• Rose Smith

Delivery Apps and Restaurants—A Sustainable Relationship?


Photo Souce: PxFuel


During the Covid-19 pandemic, one of the hardest-hit industries was the foodservice industries. With the fear of infection and state ordinances limiting capacity (if they were allowed to open at all), restaurants struggled with the sudden lack of revenue. In fact, as of December 1st, 2020, over 110,000 stores had to close for good because they couldn’t weather the storm (National Restaurant Association). To stay afloat, restaurants had to adapt to the new landscape. One of these ways was the shift towards take-out and delivery.


In the era of the app-driven lifestyle, online food ordering is rising meteorically. In fact, digital ordering has grown 300% faster than dine-in ordering (Upserve). There doesn’t seem to be an available statistic that fully tracks online ordering trends in the pandemic across all platforms, but when it comes to restaurants being tracked by restaurant software Upserve, there was a 169% increase in restaurants opting to make an online ordering option available, and those that did saw an extremely high rise in sales. To stay afloat, restaurants have had to switch to online ordering.


As some restaurants adapted to the new landscape of online ordering, some had turned to online apps. There aren’t very cutting edge, robust statistics about the issue, but according to a 2018 survey, 52% of online orders were done through the restaurant and not through a third-party app like Grubhub, Doordash, or Uber Eats (Restaurant Dive). That would mean just under half of the online take-out orders were done through third-party apps. This statistic could have changed since the start of the pandemic and as restaurants have had some time to set up their own online ordering infrastructure, but it cannot be stated either way for sure.


Third-party apps can provide a lot of value to restaurants looking to start their online presence. The app already has the online storefront in place and the logistic network to make sure that the food gets to the right place instead of having to hire extra delivery drivers or having someone set up online ordering for you. Also, if you have a listing on third-party apps, you are sure to reach hungry browsers. Third-party delivery apps are especially popular among millennials. In fact, 41% of them use take-out apps to order online. So, it seems like an easy decision on paper. However, the biggest hurdle is the fees. While the commission structure varies by app, third parties tend to take 15-30% of revenues (LAist). Restaurants tend to have very slim profit margins, about 6% on average, so restaurants could even stand to lose money on every order.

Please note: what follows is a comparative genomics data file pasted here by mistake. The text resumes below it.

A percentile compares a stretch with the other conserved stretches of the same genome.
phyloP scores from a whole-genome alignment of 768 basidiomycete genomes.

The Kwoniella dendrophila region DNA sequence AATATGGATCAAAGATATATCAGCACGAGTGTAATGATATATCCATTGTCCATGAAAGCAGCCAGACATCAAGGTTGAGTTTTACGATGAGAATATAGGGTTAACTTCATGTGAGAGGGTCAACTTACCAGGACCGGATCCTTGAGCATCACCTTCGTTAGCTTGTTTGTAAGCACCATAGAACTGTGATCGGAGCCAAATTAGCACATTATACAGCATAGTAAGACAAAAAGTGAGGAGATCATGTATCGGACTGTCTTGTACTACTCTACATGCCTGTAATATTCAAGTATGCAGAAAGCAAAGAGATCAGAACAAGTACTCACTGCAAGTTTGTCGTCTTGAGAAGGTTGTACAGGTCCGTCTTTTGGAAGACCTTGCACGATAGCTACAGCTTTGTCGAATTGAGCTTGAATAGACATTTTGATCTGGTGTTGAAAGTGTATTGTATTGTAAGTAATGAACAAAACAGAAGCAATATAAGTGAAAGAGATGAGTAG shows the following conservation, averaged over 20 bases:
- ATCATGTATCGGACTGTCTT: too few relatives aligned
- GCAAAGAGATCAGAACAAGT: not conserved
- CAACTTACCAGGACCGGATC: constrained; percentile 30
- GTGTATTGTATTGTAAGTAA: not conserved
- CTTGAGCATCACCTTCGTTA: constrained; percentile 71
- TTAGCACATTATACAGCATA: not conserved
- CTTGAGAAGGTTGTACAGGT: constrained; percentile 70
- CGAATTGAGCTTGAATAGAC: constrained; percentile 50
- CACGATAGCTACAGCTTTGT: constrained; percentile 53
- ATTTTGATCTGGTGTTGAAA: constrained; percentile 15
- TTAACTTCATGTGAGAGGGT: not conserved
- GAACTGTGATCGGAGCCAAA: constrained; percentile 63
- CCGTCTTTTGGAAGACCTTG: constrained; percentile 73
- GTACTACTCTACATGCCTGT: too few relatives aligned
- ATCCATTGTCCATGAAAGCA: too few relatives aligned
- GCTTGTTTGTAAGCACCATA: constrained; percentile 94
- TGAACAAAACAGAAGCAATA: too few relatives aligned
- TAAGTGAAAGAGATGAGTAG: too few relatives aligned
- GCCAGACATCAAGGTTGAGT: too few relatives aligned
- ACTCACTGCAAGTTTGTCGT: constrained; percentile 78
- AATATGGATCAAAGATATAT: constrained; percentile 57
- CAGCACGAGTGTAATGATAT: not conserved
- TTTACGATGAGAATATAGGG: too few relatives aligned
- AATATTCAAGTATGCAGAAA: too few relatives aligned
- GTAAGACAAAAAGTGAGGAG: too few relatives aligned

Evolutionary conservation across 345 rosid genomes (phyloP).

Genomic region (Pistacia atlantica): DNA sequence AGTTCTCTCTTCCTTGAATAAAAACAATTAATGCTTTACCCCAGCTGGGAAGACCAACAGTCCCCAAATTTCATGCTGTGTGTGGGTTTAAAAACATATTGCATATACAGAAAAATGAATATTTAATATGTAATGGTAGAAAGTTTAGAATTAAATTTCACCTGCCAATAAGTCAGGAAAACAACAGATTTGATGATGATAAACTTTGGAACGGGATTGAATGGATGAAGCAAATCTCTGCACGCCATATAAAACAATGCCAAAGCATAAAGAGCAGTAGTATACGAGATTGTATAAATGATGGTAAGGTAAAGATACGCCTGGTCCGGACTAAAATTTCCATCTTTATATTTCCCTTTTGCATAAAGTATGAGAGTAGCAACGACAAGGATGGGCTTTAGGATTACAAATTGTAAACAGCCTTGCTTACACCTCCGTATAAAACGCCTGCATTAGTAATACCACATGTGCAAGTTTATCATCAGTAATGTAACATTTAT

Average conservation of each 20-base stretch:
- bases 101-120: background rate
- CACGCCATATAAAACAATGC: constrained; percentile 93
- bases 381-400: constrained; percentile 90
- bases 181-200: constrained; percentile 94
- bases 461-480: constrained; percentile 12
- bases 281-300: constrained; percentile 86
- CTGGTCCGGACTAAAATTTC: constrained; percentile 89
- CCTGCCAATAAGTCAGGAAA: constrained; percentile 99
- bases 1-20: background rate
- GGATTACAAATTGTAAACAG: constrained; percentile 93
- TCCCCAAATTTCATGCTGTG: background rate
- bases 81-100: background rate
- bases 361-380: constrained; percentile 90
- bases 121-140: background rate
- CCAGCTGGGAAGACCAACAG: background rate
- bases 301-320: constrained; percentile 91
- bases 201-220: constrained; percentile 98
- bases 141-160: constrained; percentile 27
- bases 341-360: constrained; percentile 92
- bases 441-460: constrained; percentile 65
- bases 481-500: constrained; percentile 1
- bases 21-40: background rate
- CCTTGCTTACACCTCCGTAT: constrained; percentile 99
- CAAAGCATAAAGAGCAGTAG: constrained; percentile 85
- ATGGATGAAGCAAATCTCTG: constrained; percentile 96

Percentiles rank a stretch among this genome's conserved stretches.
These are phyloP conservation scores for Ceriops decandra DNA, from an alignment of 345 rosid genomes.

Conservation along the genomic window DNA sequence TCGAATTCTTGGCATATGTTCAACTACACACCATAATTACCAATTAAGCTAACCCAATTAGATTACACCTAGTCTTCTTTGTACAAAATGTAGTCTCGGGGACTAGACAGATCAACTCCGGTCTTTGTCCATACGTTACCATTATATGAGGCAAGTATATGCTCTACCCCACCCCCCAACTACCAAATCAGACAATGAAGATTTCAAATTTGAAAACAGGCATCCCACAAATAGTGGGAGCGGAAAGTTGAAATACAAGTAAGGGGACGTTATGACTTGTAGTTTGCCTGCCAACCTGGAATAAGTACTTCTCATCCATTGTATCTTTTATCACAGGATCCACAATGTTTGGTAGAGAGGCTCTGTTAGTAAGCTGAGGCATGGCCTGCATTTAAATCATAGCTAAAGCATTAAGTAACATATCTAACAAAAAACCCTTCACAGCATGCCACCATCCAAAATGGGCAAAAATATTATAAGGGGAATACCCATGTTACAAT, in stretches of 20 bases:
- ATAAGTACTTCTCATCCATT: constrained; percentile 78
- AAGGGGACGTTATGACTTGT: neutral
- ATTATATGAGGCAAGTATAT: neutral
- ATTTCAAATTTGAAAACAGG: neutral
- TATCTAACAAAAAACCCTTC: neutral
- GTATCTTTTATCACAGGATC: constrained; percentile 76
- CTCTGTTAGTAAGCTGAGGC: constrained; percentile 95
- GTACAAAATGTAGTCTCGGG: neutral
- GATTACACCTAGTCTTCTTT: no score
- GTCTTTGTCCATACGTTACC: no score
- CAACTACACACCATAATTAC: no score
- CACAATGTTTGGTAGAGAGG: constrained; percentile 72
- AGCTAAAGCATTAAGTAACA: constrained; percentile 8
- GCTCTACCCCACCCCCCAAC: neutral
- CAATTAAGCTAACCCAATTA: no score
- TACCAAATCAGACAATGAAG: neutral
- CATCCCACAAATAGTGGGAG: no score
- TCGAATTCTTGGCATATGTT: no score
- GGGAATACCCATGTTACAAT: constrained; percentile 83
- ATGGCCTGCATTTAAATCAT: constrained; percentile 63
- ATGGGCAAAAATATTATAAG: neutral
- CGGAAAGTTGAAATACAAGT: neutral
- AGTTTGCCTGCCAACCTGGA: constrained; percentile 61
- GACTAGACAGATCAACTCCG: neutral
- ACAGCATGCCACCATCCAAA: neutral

Different apps have had some promotions during the pandemic that have aimed to alleviate some of the struggle or promote small businesses. For instance, some apps waived or halved commission fees for a period of time or set up discounts to incentivize customers into supporting restaurants, but these promotions were short-lived. Some states, such as Massachusetts, set up a 15% commission cap for a couple of months. However, this was temporary, and one app is currently being sued for not adhering to the guidelines (Eater Boston). On some level, this might seem ironic, since many of these apps’ marketing material during this time postured how they were here for small businesses during the pandemic, including enticing customers to support their favorite restaurant through their apps and services.


Now, of course, this isn’t to say that apps shouldn’t charge commissions for their services or the commission fees are evil on their own merit at all. Third-party apps are providing a service to restaurants. However, given the current framework, it seems unsustainable. If the restaurants can’t make money off of third-party app commissions, then they won’t be able to stay afloat. The solution for them would have to be to make their own online platform and promote on their own. There is definitely a market for it too. 70% in a consumer survey said that they would rather order directly from the restaurant than go through a middleman. Surely, there can exist a world where food delivery platforms and restaurants can prosper together since as it stands, restaurants are more incentivized to start their own platforms and cut the commission fees out. If restaurants keep leaving third-party platforms, then the platforms have to change to stay afloat themselves. In the meantime, if you plan to order and you want to make sure that the maximum amount of money goes to the actual restaurant, check to see if there is an online ordering platform of their own or a number you can use. With dining out still not at its former capacity, restaurants are struggling more than ever, and hopefully they’ll be able to find innovative solutions to keep their doors open.



Rose Smith is the blog editor of Twenty-two Twenty-eight. When she isn’t writing about the world around her, she is often found listening to music, watching movies, and going on walks with her dogs.


You can find her on Instagram here and on Twitter here.